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Records 21 to 25 of 57
 
Name
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Text
Area
Location
GPS
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Date Placed
Condition
Photo Date
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Hall's Knoll

"Hall's Knoll" Home of Dr. Lyman Hall

Home-site of Dr. Lyman Hall, signer of the Declaration of Independence, member of the first Continental Congress, Governor of Georgia, member of Midway Congregational Church near here, Graduate of Yale University, (1747). Born in Wallingford, Conn., April 12, 1724, Dr. Hall moved to the Puritan Colony at Dorchester, S.C. in 1757 and after those Puritans had established themselves here in Saint John's Parish in the Province of Georgia, he moved to this place and became the leading physician of his time. He died Oct. 19, 1790, and was buried on a bluff overlooking the Savannah River. In 1848 his body was re-interred in Augusta with that of George Walton, another Georgia signer of the Declaration of Independence, beneath the Singers Monument, a granite obelisk.

Saint John's Parish was later named Liberty County in commemoration of the patriotism of the Midway Colonists here, who, from the passage of the Stamp Act, became the most uncompromising champions of liberty, and, who, in advance of the remainder of the Province, took radical action by sending Dr. Lyman Hall to the Continental Congress in Philadelphia as a delegate before the Province at large could be induced to join the federation.

089-1 GEORGIA HISTORICAL COMMISSION 1954 (http://georgiainfo.galileo.usg.edu/gahistmarkers/hallsknollhistmarker.htm)

Midway US 17 North of Midway   GHC 1954 Needs to be cleaned and moved to a more stable area   2017 HM Update
Harrison Family Cemetery

Although the gravestones have been destroyed by weathering and vandalism, it is believed that about a dozen people are buried in this family cemetery. William Harrison died March 30, 1883, in the 72nd year of his age. His wife, Sarah Sylvester Smith Harrison (born c. 1819) was born in Providence, Rhode Island. On January 4, 1886, Mrs. Sarah Harrison and six surviving children, heirs at law of the late William Harrison, agreed that part of the proceeds from collectible notes and accounts should be used for the purpose of erecting stones at the grave of William Harrison, deceased, and putting up a substantial enclosure around the family cemetery.

Four of their children, William C. (born c. 1842), Nicholas F. (born c. 1844), Mary C. (born c. 1846), and Anna (born c. 1852), who apparently preceded their parents in death, may have been buried here. Their son, William L. Harrison (c.1859-1890) is probably interred here, also. William Harrison operated one of the earliest mercantile stores in Hinesville and served as Hinesville postmaster and Liberty county treasurer.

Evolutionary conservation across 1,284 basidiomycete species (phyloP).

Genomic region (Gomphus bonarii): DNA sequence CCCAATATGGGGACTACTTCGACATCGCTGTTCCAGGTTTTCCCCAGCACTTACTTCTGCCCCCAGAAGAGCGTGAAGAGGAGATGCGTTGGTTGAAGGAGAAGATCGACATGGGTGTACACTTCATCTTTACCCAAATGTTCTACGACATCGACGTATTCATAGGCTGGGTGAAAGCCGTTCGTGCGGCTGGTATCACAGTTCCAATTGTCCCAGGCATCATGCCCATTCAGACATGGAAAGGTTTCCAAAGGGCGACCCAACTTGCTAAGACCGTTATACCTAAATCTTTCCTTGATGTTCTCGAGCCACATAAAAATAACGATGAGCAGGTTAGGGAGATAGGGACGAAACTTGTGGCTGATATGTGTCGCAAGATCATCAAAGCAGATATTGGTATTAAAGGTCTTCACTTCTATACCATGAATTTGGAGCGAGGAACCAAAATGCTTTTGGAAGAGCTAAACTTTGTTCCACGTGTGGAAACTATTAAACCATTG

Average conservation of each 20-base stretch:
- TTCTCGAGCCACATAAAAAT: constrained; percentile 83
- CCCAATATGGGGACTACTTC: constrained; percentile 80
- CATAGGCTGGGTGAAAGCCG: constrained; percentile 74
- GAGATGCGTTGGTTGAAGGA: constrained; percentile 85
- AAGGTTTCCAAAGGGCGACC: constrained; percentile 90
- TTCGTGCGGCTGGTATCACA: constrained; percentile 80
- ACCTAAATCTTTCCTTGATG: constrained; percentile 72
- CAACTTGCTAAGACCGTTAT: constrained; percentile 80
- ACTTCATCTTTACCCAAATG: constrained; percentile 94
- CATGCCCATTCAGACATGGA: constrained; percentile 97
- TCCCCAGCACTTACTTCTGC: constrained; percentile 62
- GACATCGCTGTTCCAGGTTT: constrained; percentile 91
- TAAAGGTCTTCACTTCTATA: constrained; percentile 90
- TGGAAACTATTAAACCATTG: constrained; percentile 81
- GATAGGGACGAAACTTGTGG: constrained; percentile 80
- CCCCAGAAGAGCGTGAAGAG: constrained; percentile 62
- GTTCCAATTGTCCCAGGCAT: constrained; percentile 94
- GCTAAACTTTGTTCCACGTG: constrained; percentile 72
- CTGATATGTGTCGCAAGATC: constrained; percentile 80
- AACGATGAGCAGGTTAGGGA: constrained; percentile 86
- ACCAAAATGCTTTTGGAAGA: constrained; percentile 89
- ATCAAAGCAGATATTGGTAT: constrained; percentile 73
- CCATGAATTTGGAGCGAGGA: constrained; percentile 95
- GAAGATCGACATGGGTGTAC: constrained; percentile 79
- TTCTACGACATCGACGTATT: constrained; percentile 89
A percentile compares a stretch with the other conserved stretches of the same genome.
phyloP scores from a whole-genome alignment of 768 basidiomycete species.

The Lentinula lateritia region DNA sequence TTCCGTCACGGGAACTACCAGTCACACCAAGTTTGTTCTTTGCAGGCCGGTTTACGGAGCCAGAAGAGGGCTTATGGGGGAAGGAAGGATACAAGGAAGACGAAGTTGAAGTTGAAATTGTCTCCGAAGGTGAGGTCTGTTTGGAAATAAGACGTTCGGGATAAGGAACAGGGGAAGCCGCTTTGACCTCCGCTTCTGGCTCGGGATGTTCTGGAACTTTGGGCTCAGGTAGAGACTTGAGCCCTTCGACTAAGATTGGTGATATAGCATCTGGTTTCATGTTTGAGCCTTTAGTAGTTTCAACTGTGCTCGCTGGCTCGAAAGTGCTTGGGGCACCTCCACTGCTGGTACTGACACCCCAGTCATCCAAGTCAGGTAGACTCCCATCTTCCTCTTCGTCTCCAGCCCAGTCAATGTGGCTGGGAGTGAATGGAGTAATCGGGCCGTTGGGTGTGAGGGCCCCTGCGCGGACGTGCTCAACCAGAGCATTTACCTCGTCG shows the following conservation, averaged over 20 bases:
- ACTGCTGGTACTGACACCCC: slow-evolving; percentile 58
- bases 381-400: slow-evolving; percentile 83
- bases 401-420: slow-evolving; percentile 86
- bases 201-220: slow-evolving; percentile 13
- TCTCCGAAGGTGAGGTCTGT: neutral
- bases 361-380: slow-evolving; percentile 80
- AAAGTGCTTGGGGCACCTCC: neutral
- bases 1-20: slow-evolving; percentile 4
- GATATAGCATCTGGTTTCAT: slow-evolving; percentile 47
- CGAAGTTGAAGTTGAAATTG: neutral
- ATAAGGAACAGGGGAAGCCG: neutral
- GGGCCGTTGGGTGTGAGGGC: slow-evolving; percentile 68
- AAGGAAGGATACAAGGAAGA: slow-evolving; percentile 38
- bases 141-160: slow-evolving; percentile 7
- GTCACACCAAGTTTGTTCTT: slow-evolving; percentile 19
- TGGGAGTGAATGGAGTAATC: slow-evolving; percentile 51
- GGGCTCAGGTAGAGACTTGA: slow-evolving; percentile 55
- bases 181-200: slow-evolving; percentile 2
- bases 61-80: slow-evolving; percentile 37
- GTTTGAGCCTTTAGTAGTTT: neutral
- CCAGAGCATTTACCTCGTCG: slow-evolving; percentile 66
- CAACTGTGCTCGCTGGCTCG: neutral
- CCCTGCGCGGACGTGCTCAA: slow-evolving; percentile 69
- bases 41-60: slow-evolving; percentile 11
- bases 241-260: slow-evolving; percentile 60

Hinesville Sherwood Dr, Hinesville, GA   LCHS 1998 Good 06/07/2015 Good
Hinesville Methodist Church

Hinesville Methodist Church

The year 1837 marked the founding of Hinesville and the establishment of the Hinesville Methodist Church. For one hundred years this was the only church in Hinesville. The first services were held in a small frame building near the Bradwell Institute on Courthouse Square. A larger structure was later erected and used until 1942 when the church built a new edifice at the corner of Main Street and Memorial Drive. In 1985 a new building was completed.

The first recorded trustees of the church were Edward Way, E.O. Andrews, John Wells, Thomas Sheppard and David Zoucks.

In 1987 the congregation celebrated one hundred and fifty years of doing the Lord's work in Hinesville.

Hinesville     LCHS 1998      
Kilpatrick and Mower at Midway Church   Midway US 17 @ The Midway Church   GHC   Good, Checked on 11/08/2016    
Lambert Plantation

Lambert Plantation

Just east of here was the 863 acre plantation of John Lambert which he purchased in 1784. John Lambert was born in South Carolina in 1716 and died at his plantation here in December 1786. He is buried in the Midway Cemetery. He never married and, having no family, left his entire estate in a perpetual trust with the stipulation that the income be applied "to the support of the gospel, for the relief of the poor and distressed, or whatever pious and good purpose may be answered." The executors sold the plantation and slaves in 1847 and invested the capital in securities. The Estate of John Lambert exists to this day, using the yearly income for "pious and good purposes."

Riceboro Hwy 17   The Executors and Trustees 1994      
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